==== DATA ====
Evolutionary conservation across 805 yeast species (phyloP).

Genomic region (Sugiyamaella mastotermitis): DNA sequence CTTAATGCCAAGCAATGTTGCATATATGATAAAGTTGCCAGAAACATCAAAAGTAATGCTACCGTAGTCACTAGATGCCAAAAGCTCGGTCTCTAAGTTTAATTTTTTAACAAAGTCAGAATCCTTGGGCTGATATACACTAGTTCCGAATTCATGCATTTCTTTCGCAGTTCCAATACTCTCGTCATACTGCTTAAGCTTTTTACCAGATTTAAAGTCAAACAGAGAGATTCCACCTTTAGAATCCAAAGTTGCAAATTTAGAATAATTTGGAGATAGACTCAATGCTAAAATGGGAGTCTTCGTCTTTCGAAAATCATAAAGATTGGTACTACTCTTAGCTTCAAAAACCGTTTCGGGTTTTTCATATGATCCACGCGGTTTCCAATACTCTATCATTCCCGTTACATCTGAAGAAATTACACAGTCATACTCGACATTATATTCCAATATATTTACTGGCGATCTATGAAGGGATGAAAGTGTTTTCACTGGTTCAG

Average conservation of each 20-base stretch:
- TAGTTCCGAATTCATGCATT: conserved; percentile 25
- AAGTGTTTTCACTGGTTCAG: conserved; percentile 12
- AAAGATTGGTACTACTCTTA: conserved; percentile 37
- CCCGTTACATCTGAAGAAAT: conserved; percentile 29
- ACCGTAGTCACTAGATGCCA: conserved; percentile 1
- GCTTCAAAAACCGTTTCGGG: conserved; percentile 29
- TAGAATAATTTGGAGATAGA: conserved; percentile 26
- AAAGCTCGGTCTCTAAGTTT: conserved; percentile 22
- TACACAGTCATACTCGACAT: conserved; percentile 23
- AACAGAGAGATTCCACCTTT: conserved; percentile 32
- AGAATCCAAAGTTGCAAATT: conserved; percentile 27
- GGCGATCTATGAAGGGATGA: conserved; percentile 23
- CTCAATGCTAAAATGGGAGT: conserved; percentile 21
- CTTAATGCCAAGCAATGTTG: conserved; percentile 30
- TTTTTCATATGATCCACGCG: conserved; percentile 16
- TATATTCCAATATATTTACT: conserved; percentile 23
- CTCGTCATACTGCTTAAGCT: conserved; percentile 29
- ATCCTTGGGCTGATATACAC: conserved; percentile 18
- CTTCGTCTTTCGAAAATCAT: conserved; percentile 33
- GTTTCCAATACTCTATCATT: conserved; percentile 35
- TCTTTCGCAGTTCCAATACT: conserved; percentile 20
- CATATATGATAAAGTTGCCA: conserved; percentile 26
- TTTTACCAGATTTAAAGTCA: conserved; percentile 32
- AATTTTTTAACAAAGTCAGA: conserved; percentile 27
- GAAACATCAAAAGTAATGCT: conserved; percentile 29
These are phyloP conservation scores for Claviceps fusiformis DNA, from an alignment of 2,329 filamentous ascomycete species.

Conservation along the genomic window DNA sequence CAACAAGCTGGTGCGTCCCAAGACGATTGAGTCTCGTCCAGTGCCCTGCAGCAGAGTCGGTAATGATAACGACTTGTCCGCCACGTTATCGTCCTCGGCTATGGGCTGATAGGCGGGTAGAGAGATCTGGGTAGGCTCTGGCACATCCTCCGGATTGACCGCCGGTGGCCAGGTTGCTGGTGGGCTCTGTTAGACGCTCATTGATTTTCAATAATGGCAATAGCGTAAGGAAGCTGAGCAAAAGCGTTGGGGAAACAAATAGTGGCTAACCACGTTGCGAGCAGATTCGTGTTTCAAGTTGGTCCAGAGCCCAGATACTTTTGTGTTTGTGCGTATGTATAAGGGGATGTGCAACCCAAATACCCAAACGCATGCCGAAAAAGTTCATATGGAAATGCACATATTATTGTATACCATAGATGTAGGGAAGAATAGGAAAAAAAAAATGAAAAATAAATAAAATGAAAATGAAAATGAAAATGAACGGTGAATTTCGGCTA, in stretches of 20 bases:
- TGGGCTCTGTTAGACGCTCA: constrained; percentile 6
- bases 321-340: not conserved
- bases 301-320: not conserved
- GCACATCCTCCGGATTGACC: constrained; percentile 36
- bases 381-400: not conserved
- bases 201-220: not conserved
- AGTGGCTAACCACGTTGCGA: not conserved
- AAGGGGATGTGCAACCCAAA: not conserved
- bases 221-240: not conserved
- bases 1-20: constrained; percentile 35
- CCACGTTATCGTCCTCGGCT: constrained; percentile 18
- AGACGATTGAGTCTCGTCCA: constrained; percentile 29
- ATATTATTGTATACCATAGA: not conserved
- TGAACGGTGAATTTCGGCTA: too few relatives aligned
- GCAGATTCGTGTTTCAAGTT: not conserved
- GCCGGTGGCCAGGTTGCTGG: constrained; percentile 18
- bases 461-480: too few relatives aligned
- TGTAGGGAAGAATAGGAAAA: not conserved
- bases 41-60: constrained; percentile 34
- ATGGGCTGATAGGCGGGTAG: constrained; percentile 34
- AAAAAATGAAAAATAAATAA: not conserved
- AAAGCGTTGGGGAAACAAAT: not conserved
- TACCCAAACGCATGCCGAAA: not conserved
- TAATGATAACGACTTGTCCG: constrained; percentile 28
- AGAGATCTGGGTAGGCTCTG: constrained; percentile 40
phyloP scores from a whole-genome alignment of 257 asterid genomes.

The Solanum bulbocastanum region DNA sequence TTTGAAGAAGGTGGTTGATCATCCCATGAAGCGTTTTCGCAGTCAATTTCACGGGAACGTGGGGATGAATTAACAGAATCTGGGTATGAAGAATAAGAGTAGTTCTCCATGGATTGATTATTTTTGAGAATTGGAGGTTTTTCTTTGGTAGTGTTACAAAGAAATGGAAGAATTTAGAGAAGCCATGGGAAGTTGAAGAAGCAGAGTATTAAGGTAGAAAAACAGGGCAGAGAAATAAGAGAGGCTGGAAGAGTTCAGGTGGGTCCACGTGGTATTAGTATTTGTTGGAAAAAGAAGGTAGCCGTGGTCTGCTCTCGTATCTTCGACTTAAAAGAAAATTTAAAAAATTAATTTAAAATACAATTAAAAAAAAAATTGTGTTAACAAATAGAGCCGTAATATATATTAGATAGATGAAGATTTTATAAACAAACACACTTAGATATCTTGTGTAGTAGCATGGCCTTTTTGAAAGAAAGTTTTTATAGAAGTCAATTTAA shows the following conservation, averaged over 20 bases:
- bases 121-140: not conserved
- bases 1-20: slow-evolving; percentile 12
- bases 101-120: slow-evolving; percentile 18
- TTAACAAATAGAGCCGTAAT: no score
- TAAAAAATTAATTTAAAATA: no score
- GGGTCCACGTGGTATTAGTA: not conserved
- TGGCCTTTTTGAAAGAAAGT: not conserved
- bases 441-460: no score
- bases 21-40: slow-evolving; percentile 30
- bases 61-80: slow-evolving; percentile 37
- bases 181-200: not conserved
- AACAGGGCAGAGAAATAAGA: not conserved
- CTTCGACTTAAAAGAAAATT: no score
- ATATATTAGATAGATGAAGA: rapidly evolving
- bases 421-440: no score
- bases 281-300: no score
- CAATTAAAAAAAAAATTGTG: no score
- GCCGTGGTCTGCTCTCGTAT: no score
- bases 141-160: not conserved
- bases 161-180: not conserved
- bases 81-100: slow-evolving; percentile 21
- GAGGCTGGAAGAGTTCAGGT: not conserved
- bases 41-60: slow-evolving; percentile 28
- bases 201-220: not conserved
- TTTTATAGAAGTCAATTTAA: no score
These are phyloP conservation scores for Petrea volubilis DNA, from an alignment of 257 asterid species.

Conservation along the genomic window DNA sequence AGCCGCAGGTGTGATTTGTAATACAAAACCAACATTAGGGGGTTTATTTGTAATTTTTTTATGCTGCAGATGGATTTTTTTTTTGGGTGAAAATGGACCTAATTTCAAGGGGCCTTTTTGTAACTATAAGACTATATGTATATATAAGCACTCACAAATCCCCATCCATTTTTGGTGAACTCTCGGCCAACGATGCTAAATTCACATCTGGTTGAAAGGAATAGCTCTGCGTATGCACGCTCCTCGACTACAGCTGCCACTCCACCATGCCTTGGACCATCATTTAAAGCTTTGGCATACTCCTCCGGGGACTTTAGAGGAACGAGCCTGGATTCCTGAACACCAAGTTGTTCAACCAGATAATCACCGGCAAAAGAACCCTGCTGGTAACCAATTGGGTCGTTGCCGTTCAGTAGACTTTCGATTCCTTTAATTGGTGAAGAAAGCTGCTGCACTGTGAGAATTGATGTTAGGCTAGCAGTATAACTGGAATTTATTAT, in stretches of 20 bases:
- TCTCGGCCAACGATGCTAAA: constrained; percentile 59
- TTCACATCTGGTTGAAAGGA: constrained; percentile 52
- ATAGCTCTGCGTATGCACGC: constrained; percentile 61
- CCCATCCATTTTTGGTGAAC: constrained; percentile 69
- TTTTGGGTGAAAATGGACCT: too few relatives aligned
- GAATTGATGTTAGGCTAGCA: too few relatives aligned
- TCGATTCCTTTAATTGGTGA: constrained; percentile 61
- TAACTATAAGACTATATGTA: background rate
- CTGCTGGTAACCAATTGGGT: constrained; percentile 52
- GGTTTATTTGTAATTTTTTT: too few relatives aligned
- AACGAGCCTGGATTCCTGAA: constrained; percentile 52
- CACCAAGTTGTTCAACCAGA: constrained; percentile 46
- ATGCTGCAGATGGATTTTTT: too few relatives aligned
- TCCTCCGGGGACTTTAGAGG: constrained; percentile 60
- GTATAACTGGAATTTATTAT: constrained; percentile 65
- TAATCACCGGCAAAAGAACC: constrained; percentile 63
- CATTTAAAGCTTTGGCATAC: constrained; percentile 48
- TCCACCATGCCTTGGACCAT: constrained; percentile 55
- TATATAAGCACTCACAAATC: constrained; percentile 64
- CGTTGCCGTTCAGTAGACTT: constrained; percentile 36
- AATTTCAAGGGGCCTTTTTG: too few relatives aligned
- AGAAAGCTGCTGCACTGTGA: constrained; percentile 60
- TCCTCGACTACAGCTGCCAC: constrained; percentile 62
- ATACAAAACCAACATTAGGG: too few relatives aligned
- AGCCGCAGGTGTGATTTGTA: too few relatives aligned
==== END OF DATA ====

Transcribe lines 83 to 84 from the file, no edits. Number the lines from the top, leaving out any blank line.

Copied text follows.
These are phyloP conservation scores for Petrea volubilis DNA, from an alignment of 257 asterid species.

Conservation along the genomic window DNA sequence AGCCGCAGGTGTGATTTGTAATACAAAACCAACATTAGGGGGTTTATTTGTAATTTTTTTATGCTGCAGATGGATTTTTTTTTTGGGTGAAAATGGACCTAATTTCAAGGGGCCTTTTTGTAACTATAAGACTATATGTATATATAAGCACTCACAAATCCCCATCCATTTTTGGTGAACTCTCGGCCAACGATGCTAAATTCACATCTGGTTGAAAGGAATAGCTCTGCGTATGCACGCTCCTCGACTACAGCTGCCACTCCACCATGCCTTGGACCATCATTTAAAGCTTTGGCATACTCCTCCGGGGACTTTAGAGGAACGAGCCTGGATTCCTGAACACCAAGTTGTTCAACCAGATAATCACCGGCAAAAGAACCCTGCTGGTAACCAATTGGGTCGTTGCCGTTCAGTAGACTTTCGATTCCTTTAATTGGTGAAGAAAGCTGCTGCACTGTGAGAATTGATGTTAGGCTAGCAGTATAACTGGAATTTATTAT, in stretches of 20 bases: